Until the recent positive signs of cooperation between some of the Nile riparian states, disputes between the downstream and upper riparian states over rights to the waters of the Nile have been a contentious issue for centuries.
The outcome of the Nile water negotiations could have profound consequences for the region and the African continent. In May 2010, five upstream states signed a
Cooperative Framework Agreement (CFA) to access more water from the Nile. This move was strongly opposed by Egypt and Sudan. Ethiopia, Kenya, Uganda, Rwanda and Tanzania were original signatories with Burundi signing in February 2011. The CFA is designed to replace both the 1929 treaty and the 1959 bilateral agreement between Sudan and Egypt, which is now considered to be the main bone of contention among the riparian states. Egypt dismissed the CFA out of hand.
Subsequently, Ethiopia began to construct the Grand Ethiopian Renaissance Dam, which is expected to be a 63 billion cubic metre reservoir. The Grand Ethiopian Renaissance Dam will be Africa’s largest hydroelectric facility and its construction started 40km upstream from Sudan on the Ethiopian portion of the Blue Nile. Although Ethiopia has agreed not to use the reservoir for irrigation, the new dam has become a problem for Egypt.
According to a recent WikiLeaks report, Sudan agreed to host an Egyptian airbase in Kuris in the west of its Darfur region. Consequently, this base could be used to launch an Egyptian assault on the Ethiopian dam, if diplomatic efforts fail.
The WikiLeaks report, emanating from Stratfor, a private intelligence agency, also claimed that Egyptian officials said: ‘If it comes to a crisis, we will send a jet to bomb the dam and come back in one day, as simple as that. Or we can send our special forces in to block/sabotage the dam.’
It is clear that Ethiopia’s giant hydroelectric dam project, which is underway, signals the seriousness of regional resentment over the previous treaties on sharing the waters of the Nile. Egypt and Sudan hold absolute rights to 100% of the river’s water under the treaty signed in 1929 between Egypt and Britain, which was then the colonial power in Kenya, Sudan and Uganda. This treaty was reinforced by the 1959 agreement between Egypt and Sudan where the Nile waters were divided between the two downstream nations. Both the 1929 and the 1959 agreements were rejected by many of these countries after they had attained independence.
Amid the mistrust, suspicion, controversy and threat of conflict over the use of the Nile waters, on 8 October 2012 a ten-member committee of experts and professionals from Egypt, Sudan and Ethiopia began to discuss the possible impact of the Grand Ethiopian Renaissance Dam. The committee also visited the construction site, in accordance with Article 3(8) of the CFA that states the principle ‘that the Nile Basin states exchange information on planned measures through the Nile River Basin Commission as part of the Nile Basin Initiative (NBI)’. This is also in accordance with Article 7, which states: ‘[I]n pursuance of their cooperation concerning the use, development and protection of the Nile River Basin and its water resources, Nile Basin states shall on a regular basis exchange readily available and relevant data and information on existing measures and on the condition of water resources of the Basin.’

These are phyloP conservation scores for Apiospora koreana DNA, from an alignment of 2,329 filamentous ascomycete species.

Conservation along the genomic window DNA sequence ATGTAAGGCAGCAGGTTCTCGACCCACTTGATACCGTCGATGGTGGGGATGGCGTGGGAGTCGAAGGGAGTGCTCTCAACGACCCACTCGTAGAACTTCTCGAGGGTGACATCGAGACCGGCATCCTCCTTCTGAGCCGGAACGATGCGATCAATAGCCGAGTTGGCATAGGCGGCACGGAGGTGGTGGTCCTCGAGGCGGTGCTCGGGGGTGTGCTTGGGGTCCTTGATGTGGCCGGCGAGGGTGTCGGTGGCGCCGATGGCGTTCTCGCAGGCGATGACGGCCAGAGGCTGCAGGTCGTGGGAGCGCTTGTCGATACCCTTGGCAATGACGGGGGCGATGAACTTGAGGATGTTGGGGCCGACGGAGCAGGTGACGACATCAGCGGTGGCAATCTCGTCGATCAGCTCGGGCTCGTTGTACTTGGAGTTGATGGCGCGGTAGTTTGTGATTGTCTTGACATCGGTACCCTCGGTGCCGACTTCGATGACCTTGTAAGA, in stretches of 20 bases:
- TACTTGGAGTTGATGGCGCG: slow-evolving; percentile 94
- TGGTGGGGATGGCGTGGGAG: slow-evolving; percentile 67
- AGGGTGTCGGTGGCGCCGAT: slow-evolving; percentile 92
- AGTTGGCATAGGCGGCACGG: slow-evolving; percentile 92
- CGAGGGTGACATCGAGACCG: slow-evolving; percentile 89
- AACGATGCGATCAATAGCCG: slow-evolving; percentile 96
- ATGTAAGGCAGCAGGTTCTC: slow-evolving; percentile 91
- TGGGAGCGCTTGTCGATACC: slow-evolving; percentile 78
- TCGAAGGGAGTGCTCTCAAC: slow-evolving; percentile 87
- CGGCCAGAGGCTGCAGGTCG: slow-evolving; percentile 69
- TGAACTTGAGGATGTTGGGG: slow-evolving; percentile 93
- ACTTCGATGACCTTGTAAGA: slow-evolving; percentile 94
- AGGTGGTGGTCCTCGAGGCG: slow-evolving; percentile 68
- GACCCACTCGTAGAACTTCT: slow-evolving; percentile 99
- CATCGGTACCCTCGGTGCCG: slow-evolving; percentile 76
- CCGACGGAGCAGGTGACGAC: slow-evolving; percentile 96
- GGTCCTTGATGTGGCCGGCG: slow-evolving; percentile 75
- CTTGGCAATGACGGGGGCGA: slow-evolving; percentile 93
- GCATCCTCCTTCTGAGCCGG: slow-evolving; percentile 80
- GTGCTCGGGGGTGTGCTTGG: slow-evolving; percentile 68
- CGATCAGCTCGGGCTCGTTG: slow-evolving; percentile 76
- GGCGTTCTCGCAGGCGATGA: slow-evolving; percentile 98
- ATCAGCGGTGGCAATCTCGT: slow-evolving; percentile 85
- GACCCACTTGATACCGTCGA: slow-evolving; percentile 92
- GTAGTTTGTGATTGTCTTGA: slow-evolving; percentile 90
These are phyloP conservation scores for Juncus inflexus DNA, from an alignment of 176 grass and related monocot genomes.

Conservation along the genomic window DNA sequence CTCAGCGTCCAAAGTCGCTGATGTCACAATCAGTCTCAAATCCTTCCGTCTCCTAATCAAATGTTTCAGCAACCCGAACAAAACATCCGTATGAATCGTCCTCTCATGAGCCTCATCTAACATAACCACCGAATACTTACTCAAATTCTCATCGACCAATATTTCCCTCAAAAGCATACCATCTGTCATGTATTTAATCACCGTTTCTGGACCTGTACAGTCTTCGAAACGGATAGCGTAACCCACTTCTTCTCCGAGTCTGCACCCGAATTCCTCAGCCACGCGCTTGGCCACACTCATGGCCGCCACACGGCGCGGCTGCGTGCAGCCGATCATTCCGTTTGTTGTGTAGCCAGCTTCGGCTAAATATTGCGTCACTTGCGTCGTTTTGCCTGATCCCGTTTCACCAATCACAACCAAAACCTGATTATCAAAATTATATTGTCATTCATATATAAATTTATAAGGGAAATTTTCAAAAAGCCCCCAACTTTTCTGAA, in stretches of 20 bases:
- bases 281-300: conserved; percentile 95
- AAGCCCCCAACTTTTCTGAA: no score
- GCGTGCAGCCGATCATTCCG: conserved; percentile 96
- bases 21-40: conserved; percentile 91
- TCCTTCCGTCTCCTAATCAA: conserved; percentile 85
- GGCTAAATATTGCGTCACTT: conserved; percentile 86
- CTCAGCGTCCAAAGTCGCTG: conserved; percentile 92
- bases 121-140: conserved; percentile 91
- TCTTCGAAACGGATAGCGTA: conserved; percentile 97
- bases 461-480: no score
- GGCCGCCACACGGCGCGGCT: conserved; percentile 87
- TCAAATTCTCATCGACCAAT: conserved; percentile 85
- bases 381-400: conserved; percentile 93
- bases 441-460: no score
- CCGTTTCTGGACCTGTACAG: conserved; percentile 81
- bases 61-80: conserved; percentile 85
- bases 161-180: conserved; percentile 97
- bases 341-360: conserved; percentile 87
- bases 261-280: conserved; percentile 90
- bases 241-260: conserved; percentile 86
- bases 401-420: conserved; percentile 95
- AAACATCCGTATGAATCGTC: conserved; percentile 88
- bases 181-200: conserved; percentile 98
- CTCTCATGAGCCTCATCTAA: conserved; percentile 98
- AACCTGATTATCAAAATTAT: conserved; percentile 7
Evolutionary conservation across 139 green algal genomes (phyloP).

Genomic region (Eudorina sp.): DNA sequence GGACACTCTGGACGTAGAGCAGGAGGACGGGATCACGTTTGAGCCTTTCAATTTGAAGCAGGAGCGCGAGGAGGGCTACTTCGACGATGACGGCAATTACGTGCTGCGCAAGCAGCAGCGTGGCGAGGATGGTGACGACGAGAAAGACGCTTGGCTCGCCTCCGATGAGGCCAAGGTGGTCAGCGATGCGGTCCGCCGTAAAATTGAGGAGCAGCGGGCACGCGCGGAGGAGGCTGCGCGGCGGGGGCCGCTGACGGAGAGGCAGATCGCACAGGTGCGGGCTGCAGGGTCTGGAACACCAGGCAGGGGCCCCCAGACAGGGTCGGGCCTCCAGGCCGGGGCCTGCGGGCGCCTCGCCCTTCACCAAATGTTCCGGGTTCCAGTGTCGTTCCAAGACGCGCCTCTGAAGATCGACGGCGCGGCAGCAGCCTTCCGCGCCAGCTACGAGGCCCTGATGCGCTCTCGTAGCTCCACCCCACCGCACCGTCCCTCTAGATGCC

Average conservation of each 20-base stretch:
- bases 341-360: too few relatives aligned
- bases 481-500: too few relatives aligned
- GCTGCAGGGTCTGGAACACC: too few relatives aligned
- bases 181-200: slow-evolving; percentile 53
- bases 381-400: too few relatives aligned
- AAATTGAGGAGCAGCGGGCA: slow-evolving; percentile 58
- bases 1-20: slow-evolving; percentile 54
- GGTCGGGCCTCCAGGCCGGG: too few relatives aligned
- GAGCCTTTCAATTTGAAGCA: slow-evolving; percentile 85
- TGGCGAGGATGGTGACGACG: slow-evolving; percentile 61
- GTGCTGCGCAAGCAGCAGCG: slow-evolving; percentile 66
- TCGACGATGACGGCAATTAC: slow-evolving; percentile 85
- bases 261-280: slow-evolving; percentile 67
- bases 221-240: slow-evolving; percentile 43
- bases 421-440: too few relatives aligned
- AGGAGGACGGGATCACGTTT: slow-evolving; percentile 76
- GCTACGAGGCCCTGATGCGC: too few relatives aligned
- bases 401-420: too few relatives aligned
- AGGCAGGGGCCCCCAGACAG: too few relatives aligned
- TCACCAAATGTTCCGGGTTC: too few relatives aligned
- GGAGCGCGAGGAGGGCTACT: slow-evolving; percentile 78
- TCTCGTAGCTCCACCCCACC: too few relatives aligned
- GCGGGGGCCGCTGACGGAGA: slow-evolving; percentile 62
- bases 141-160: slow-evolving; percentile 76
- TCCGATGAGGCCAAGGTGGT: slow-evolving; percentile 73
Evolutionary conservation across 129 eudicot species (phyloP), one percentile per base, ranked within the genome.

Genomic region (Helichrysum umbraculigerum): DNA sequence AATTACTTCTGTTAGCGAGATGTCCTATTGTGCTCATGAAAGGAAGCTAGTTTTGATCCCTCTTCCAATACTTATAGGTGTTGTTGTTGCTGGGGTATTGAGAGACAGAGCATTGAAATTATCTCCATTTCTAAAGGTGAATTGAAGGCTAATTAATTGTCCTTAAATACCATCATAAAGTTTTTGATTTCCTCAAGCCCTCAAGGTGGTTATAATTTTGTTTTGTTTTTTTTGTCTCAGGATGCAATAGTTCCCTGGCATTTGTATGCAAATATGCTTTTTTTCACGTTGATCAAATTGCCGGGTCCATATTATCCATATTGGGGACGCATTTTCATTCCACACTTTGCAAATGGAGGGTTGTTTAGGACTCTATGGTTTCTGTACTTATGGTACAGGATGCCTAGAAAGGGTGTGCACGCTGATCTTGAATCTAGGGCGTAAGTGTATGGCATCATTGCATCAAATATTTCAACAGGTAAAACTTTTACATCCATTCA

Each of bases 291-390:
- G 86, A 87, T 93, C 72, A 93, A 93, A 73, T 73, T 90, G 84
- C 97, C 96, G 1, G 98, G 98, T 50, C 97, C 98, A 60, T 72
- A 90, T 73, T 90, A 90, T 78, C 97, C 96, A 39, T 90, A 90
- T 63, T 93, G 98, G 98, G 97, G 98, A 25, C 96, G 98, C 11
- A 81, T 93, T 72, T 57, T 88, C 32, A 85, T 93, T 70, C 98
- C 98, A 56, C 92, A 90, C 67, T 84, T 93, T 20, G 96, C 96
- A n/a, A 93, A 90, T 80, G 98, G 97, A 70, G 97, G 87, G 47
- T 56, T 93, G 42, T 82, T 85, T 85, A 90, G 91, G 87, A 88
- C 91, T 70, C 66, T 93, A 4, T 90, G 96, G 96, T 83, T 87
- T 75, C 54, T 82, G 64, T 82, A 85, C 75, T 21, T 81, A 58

At the same time, on the sidelines of the meetings, the Nile Tripartite Committee composed of experts drawn from Ethiopia, Egypt, Sudan and four international experts, including the International Panel of Experts (IPoE), also met. The objective of the meeting was to continue studying the possible impact of the dam on downstream countries, particularly Egypt and Sudan.
Tensions in the Horn of Africa are of great concern to the international community, due to its volatility. Water scarcity, food insecurity, climate-induced migration and poverty are increasingly being experienced in many parts of the riparian states. Conflicts emerging here might spread political, social and economic instability to surrounding areas. Conflict is likely to emerge as long as the downstream states believe their interests in the shared water resource are threatened by the actions of the upstream states. In addition, conflict over the Nile’s waters could also fan existing conflicts in the region, making them more complex and harder to address.
However, instead of conflict, the Nile waters could lead to greater interdependence through cooperation and mutual benefits. By coming together to jointly manage their shared water resources, countries could build trust and prevent conflict. In the face of potential conflict and regional instability, the Nile basin countries should continue to seek cooperative solutions. The political will to develop a new legal framework for managing the Nile should continue.
Finally, it should be noted that the only promising way of avoiding future conflicts in the utilisation of the Nile waters remains focusing on a systematic collaboration among all stakeholders that would maximise the mutual benefits for all sides while contributing to the social, economic and political development of the region.
DEBAY TADESSE is Senior Researcher, Conflict Prevention and Risk Analysis Division at ISS Addis Ababa (Institute Of Security Studies)